Serving the elderly poor mission of both entities
Thrifty Sisters, a not-for-profit thrift store in Richmond, was founded in 2012 to generate financial support for the Little Sisters of the Poor’s operation of St. Joseph’s Home. Until the sale of the home earlier this year, the Little Sisters had served in Richmond for more than 147 years. While the nuns were no longer here, Thrifty Sisters wanted to continue its work; it just needed a new beneficiary.
“We were terribly saddened by that news,” said Beverly Binns, executive director of Thrifty Sisters. “We knew we wanted to continue, and our whole Thrifty Sisters family wanted to remain true to our roots with the elderly poor and the money staying locally.”
Four months after the Little Sisters announced in October 2019 that they would be leaving, COVID arrived. The store was forced to close its doors for months. Meanwhile, on the other side of town, Saint Francis Home was grappling with the staggering effects of the pandemic.
Saint Francis Home was founded as an assisted living facility in 1973 by Bishop Walter F. Sullivan and the Catholic Diocese of Richmond. Its mission is to provide quality care at an affordable price to the most vulnerable in the community. All of its residents are low-income.
“Our care is based on the fundamental Catholic belief that human life is sacred, and every person is precious,” said Bruce Slough, the home’s executive director. “Our goal is to enhance the life and dignity of each of our residents.”
The cost of care per resident is around $3,300 per month, but 70% of residents pay only $1,350 per month, according to Slough. Because of this, Saint Francis Home seeks to raise more than $1.4 million in grants and support annually to close the gap between how much money its residents pay and the cost of running the facility.
Answer to prayers
For nearly a year, the facility’s admission process was put on hold because of the pandemic. Instead of the 135 residents Saint Francis Home is licensed to serve, they currently have only 78 residents. There is also a food shortage and staffing shortage.
“At the onset of COVID, we lost our donated food sources, which resulted in increased food costs of $10,000-$20,000 per month,” Slough said.
Staff was greatly reduced due to workers needing to stay home with their children, being wary of working in a health care setting during a pandemic and other reasons. Faced with these challenges, a partnership with Thrifty Sisters seemed like the answer to the home’s prayers. “
It became clear the missions of the two organizations were so closely aligned, I think all of us began to see that it made sense,” Slough said. “Thrifty Sisters has been supporting a charity providing for the care of the elderly poor since it began more than 100 years ago, and through this new partnership with Saint Francis, they can continue supporting that same, very real need right here in Richmond.”
Generous donors, dedicated volunteers
While Saint Francis Home was struggling to find support, Thrifty Sisters was experiencing a surge of it. Once COVID subsided and they reopened their store, not only was there an increase in donations, but there was also an increase in customers looking for bargains.
“Donations are overflowing. A lot of people decided to make a lot of different life decisions based on what the world experienced with COVID,” said Binns.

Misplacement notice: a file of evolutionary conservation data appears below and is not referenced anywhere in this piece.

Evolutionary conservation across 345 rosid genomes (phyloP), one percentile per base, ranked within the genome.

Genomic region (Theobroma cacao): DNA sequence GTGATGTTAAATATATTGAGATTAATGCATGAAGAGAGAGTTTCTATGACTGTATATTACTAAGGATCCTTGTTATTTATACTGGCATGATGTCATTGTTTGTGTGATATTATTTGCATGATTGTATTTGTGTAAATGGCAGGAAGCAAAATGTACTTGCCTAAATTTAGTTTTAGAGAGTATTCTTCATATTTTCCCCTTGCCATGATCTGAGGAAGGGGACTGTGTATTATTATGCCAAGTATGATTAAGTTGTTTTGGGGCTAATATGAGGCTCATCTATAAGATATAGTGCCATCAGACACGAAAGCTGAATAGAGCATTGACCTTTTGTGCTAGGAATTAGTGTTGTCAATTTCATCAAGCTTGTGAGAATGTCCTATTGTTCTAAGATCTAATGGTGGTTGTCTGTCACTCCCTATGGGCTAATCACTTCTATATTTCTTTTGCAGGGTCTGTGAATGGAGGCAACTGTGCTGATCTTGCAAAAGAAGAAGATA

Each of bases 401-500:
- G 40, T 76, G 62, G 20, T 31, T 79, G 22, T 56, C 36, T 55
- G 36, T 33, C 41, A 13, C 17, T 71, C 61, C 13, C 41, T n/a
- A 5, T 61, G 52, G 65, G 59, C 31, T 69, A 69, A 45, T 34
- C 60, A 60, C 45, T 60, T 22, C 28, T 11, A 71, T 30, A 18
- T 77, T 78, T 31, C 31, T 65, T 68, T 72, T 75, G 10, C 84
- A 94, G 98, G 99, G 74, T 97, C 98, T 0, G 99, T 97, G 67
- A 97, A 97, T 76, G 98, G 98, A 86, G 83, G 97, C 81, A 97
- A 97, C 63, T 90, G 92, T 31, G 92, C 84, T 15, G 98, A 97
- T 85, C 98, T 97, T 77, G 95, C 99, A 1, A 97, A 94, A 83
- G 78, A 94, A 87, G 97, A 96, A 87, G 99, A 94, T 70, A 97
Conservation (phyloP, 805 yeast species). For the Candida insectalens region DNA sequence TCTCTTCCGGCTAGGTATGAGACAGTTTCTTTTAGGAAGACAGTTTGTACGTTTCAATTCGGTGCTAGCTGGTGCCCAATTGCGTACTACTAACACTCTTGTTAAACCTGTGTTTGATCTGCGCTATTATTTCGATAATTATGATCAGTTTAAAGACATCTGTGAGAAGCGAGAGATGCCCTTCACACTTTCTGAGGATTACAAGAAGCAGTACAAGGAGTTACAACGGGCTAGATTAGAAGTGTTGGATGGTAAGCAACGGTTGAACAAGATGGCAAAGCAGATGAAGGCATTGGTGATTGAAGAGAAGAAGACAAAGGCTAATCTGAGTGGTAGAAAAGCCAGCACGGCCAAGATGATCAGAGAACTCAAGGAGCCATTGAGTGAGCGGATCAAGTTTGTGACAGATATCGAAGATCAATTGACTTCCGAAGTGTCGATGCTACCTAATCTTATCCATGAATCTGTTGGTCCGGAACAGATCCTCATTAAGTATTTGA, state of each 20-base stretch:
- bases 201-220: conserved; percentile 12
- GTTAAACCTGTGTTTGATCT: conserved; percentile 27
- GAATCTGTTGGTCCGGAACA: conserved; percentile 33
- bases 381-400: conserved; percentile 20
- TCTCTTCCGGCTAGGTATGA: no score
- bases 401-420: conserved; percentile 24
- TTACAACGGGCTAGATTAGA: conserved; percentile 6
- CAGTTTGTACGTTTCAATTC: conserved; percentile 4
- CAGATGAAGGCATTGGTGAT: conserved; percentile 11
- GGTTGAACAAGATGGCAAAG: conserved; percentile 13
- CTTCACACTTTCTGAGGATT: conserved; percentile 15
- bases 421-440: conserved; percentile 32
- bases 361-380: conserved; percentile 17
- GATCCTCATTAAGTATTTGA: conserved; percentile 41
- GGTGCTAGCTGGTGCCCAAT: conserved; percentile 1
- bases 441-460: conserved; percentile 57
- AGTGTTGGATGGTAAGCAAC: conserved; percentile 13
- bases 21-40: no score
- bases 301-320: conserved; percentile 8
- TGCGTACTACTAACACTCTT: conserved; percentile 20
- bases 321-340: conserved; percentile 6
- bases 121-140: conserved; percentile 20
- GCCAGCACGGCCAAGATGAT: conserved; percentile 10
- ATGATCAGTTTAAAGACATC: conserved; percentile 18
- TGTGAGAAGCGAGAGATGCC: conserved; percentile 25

Sometimes there are so many donations that Thrifty Sisters can’t keep everything – but they try not to waste anything. Extra donations are passed on to other organizations, such as CARITAS and The King’s Daughters. “One of the things that sets us apart are the type of donations we get in,” said Binns.
“Our donors are incredibly generous. We get fine artwork, high quality clothing and beautiful jewelry.”
The store carries everything from cookware to couches, blouses to books. Some items are still sitting in unopened packages.
Thrifty Sisters has an eclectic group of volunteers, spanning ages, genders and socioeconomic backgrounds, though most volunteers are retired. There are gardeners, accountants, seamstresses, woodworkers, among others. Their unique talents are utilized in interesting and inspiring ways. One woman fixes broken sewing machines and donates them to various groups across the country, such as Native American reservations and areas ravaged by natural disasters.
“They are very invested in what they’re doing,” Binns said of the more than 50 volunteers. “They don’t just give us their time; they give us themselves. They give us everything, and that’s rare.”
Ninety-five percent of the volunteers returned to work after the store reopened.
“They care. Their action backs it up. That keeps me moving forward,” said Binns.
Binns is one of two paid employees. She started as a volunteer with a background in antiques and estate sales; her experience has been an asset in running the store.
She recognizes that there is a story behind each item that gets brought to the store. A donor may bring in something that belonged to their deceased parent. A family may bring in items because they have been forced to downsize their home due to financial troubles. What may seem like a simple act of handing over a box of clothes is really a handing over of a box of memories. There is often an emotional attachment to the donations, and donors are in return given respect, empathy and gratitude.
“It’s less about the objects. The objects are a conduit. It’s always really been about human beings and how they live. It’s about humanity,” Binns said.
Binns and Slough, and Thrifty Sisters and Saint Francis Home, are excited about the possibilities of their new partnership as they work together to help the elderly poor.
“Hopefully, someone who has been struggling with the challenge of finding an affordable assisted living option will read this article and come take a look,” said Slough. “We want to help as many people as possible get the quality care everyone deserves.”